A politician named after Soviet dictator Joseph Stalin was poised to win power in an Indian state Friday while elections in another key region of the country were too close to call.
Exit polls suggested M.K. Stalin's Dravida Munnetra Kazhagam (DMK) party had won the elections across Tamil Nadu in southern India by a big margin.
M. Karunanidhi, a left-wing four-time chief minister of the state, named his son after Stalin in tribute to the communist leader.
Born just days before his namesake died in 1953, the Indian Stalin -- a committed democrat -- admitted in a 2019 newspaper interview that his name had caused some awkward moments in Russia.
"As soon as I landed at a Russian airport, I was asked to mention my name. When I said 'Stalin' many people at the airport started looking at me," he told the Times of India.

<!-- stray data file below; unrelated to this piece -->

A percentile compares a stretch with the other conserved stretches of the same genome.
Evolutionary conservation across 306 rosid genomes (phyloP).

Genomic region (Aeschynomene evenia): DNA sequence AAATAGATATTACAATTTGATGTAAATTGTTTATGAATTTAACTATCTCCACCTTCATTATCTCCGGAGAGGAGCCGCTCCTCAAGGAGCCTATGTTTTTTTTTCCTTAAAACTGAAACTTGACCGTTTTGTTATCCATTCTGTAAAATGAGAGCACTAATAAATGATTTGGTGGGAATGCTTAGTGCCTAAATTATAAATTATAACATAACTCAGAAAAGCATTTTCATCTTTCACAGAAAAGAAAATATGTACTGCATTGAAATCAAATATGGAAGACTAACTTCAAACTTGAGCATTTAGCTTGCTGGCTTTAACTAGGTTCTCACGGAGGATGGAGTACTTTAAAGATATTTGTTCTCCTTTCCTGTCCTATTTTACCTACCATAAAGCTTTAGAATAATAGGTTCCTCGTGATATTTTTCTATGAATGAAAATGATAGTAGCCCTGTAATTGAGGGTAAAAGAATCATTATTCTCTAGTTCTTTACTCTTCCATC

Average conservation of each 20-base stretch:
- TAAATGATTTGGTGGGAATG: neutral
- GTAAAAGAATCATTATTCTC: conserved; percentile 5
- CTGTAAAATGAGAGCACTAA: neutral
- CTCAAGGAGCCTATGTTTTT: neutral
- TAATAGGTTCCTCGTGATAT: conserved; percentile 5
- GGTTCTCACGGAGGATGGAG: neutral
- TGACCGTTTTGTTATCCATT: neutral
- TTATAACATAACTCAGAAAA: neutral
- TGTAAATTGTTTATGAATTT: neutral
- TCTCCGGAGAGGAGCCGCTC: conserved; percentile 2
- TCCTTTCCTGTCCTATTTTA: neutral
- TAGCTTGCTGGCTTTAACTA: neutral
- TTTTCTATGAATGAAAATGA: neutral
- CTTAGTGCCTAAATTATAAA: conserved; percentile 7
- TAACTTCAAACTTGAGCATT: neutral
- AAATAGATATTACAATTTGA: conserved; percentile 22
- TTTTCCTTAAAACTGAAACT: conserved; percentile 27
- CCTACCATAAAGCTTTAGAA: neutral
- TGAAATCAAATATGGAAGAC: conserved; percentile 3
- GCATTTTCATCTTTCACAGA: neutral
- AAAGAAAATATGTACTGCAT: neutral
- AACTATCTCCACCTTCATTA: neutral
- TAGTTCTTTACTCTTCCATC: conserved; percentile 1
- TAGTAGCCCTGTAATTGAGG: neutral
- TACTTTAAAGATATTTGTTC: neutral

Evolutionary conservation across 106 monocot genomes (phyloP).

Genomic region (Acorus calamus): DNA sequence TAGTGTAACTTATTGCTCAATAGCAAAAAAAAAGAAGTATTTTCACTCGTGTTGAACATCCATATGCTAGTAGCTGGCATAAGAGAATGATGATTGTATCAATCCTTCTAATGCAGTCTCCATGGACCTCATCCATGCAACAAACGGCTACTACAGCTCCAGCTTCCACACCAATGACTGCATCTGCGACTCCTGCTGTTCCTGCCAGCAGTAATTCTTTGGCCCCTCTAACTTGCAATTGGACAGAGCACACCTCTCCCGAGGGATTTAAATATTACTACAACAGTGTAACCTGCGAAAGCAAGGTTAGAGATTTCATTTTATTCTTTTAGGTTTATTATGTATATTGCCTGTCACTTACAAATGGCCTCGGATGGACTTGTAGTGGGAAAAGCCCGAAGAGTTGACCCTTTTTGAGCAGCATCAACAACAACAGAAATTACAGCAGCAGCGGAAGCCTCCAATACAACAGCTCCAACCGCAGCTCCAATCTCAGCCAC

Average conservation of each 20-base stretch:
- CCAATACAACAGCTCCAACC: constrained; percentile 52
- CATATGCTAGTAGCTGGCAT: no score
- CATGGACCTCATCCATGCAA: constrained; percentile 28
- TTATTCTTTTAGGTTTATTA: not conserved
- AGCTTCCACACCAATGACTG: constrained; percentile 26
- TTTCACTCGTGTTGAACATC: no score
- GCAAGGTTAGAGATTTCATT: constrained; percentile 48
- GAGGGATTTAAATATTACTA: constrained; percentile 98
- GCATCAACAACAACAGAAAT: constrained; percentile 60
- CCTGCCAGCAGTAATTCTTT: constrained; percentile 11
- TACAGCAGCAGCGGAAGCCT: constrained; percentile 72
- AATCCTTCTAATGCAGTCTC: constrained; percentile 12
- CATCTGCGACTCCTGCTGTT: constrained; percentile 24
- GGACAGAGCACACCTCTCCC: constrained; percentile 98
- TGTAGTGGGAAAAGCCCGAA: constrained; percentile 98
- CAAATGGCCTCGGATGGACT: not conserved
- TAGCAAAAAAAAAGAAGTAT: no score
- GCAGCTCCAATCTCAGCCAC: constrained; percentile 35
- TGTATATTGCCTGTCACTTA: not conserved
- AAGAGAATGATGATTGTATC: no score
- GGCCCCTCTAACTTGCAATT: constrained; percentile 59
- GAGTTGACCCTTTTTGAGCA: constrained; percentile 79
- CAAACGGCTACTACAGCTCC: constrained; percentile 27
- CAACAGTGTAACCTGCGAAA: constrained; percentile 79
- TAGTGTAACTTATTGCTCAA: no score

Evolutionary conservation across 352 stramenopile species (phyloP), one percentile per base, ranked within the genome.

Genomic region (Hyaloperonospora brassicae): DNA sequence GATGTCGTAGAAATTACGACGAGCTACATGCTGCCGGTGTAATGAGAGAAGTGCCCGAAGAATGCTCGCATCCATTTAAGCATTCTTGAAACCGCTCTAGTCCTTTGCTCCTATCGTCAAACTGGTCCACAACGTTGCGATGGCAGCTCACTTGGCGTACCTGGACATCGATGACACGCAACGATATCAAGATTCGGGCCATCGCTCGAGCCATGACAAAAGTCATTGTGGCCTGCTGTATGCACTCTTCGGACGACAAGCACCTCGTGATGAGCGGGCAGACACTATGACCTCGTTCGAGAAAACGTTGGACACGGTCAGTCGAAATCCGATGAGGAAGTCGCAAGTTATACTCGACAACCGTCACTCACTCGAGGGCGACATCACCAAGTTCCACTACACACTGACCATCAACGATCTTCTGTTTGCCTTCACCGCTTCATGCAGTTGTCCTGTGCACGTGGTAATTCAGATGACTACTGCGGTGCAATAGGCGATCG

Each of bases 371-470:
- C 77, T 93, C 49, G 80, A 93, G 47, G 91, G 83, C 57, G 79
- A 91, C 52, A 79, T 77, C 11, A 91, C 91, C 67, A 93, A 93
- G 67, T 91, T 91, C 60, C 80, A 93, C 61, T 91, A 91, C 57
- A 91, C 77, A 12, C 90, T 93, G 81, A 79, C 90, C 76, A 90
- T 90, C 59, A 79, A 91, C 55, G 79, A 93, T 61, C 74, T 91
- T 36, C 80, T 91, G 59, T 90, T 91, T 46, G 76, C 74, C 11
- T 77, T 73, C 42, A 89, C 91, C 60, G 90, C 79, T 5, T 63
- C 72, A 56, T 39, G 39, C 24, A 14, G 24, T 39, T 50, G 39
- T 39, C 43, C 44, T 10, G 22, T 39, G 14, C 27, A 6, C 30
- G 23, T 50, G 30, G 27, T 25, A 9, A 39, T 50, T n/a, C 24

"While checking my passport, officials asked me several questions before I was allowed in," he said of the 1989 trip.
"Many people in Russia didn't like Joseph Stalin."
Tamil Nadu's election results are due to be announced on Sunday, along with those of several other states including Kerala, Assam and most significantly West Bengal in eastern India.
A first victory in West Bengal for Indian Prime Minister Narendra Modi's Hindu nationalist Bharatiya Janata Party (BJP) would be of seismic importance in Indian politics.
Modi and his close aide Amit Shah have campaigned aggressively across the state, including holding dozens of rallies involving sometimes hundreds of thousands of people.
These events, as well as those held by other parties, have been blamed in part for the brutal explosion in coronavirus cases in India.
Exit polls suggested the race in West Bengal between the BJP and the ruling Trinamool Congress (TMC) of Mamata Banerjee, a fierce Modi critic, was too close to call.
But the polls indicated Modi's BJP will retain power in Assam and secure victory in Puducherry, handing twin defeats to Congress, the main national opposition party.
In Kerala in the south, where the BJP until now has played only a bit part, a left-wing alliance was predicted to retain power with a comfortable victory over a Congress-led coalition.